It is contended on behalf of the learned counsel for the revisionist that opposite party no.2 is living separately at her parental house since 1.3.2008 and an application under Section 12 of the Act, 2005 was filed in February, 2013, i.e. after five years of the alleged incident, so the proceeding is barred under Section 468 of Cr.P.C. in view of the provisions of Section 28 of the Act, 2005. It is next contended that opposite party no.2 had already filed a petition under Section 27 of the Act, 1955 for the return of her articles which was numbered as Misc. Case No.69 of 2014. So she cannot file an application under Section 19 of the Act, 2005. It is further contended that complaint could be filed only within a period of one year from the date of incident so the complaint is time barred. It is next contended that no case of domestic violence can be inferred as the opposite party no.2 had already filed maintenance under Section 24 of the Act, 1955 and a separate proceeding under Section 27 of the Act, 1955 for the return of articles is still pending. It is further submitted that complaint under the Domestic Violence Act can only be filed when the marriage union subsisted. Since the physical relationship came to an end, so she cannot claim to be living in any domestic relationship. Opposite party no.2 is not an aggrieved person, so the application within the definition of “aggrieved person” under the Domestic Violence Act and relief under Section 12 can only be granted if an aggrieved person is in a domestic relationship. The court below has not appreciated the definition between violence committed on a person living in a separate household and the violence committed on a person living in shared household. The word at any point of time mentioned in the definition of Domestic relationship cannot be defined as at any point of time in the past whether the right to live survives or not. Since the opposite party no.2 was living separately since 2008 and the compliant was filed in 2013, as such the application was not maintainable. Lastly, it is contended that the court below had failed to consider the interpretation of the word “aggrieved person” and the word “at any point of time”. Therefore, the order passed by the court below is illegal and against the provisions of law and hence not sustainable in the eyes of law.
In support of his contention learned counsel for the revisionist has drawn attention towards the various case laws cited as under :-
(i) Indrajeet Singh Grewal Vs. State of Punjab (Criminal Appeal No.1633 of 2011) (Supreme Court)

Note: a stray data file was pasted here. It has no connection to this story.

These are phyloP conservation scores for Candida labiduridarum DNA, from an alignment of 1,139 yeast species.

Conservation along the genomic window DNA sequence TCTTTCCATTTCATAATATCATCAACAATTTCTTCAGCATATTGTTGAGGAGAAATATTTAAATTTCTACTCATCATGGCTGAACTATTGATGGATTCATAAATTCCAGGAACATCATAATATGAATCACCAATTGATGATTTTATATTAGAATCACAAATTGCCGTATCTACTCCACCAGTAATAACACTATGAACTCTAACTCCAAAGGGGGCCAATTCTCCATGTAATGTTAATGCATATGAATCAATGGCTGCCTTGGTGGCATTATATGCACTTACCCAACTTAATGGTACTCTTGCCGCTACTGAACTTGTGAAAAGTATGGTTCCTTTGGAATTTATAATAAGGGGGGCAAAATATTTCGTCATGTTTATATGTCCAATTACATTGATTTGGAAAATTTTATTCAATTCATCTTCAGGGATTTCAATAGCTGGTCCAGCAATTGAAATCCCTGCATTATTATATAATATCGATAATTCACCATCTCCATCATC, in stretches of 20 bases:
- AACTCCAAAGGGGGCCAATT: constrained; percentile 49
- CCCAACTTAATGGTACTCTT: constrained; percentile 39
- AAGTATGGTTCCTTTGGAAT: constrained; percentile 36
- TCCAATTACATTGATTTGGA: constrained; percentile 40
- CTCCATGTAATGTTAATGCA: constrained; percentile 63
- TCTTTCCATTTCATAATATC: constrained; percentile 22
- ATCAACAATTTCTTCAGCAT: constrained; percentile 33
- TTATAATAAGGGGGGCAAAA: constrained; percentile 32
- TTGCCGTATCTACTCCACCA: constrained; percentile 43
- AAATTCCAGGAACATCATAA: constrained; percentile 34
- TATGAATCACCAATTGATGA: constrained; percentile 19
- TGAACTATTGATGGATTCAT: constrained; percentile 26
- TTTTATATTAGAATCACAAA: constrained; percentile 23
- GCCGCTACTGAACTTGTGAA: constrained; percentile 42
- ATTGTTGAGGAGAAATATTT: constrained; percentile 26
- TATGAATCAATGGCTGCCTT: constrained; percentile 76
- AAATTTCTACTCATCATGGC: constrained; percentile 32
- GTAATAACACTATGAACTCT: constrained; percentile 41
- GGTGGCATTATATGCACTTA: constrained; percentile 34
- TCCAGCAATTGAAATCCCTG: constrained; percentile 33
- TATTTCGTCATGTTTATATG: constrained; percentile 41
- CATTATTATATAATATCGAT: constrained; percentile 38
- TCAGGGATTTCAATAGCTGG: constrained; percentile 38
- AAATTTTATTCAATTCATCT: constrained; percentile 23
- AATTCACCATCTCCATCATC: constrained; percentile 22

(ii) Japani Saho Vs. Chandra Sekhar Mohanti (AIR 2007 SC 2762) (Criminal Appeal No.942 of 2007)
(iii) Harbans Lal Malik Vs. Payal Malik (Criminal Revision No.253 of 2010) (Delhi High Court)
(iv) Sejal Dharmesh Ved Vs. State of Maharastra (Criminal Application No.160 of 2011) (Bombay High Court)
(v) Nageshwar Prasad Mishra Vs. State of U.P. (2014 ACC 177)
(vi) Kishore Vs. Shalini (Criminal Writ Petition No.37 of 2008) (Bombay High Court).
Rebutting the above arguments, learned counsel for the opposite party no.2 submitted that any aggrieved person under the provisions of Section 12 of the Act, 2005 can file a complaint before the Protection Officer or the Magistrate. Next contended that the pendency before the civil court, revenue court or the criminal court is not a bar for the petition under Section 12 of the Act, 2005. Further contended that since the petition is filed under Section 12 of the Act, 2005 and not under Section 31 of the Domestic Violence Act, so the provision of Section 468 Cr.P.C. neither applicable nor the petition is barred under this provision. Lastly argued that the revisionist has ample opportunity to file his defence in their objection against the main petition. Learned court below, both the trial court as well as appellate court had dismissed the preliminary objections raised. After appreciation of the legal point as raised by the revisionist in this court, there is concurrent finding of dismissal with regard to the maintainability of the complaint under Section 12 of the Act, 2005. Neither there is any infirmity nor perversity so the revision lacks merit and is liable to be dismissed.
In support of his contention opposite party no.2 has cited the following case laws :-
(i) Krishna Bhattacharjee Vs. Sarathi Choudhary another, 2016 (1) JIC 649(SC)
(ii) V.D. Bhanot Vs. Savita Bhanot, 2012 (2) SCC (Cri) 102
(iii) Preetam Singh Vs. State of U.P., 2013 (1) Crimes 393 (All)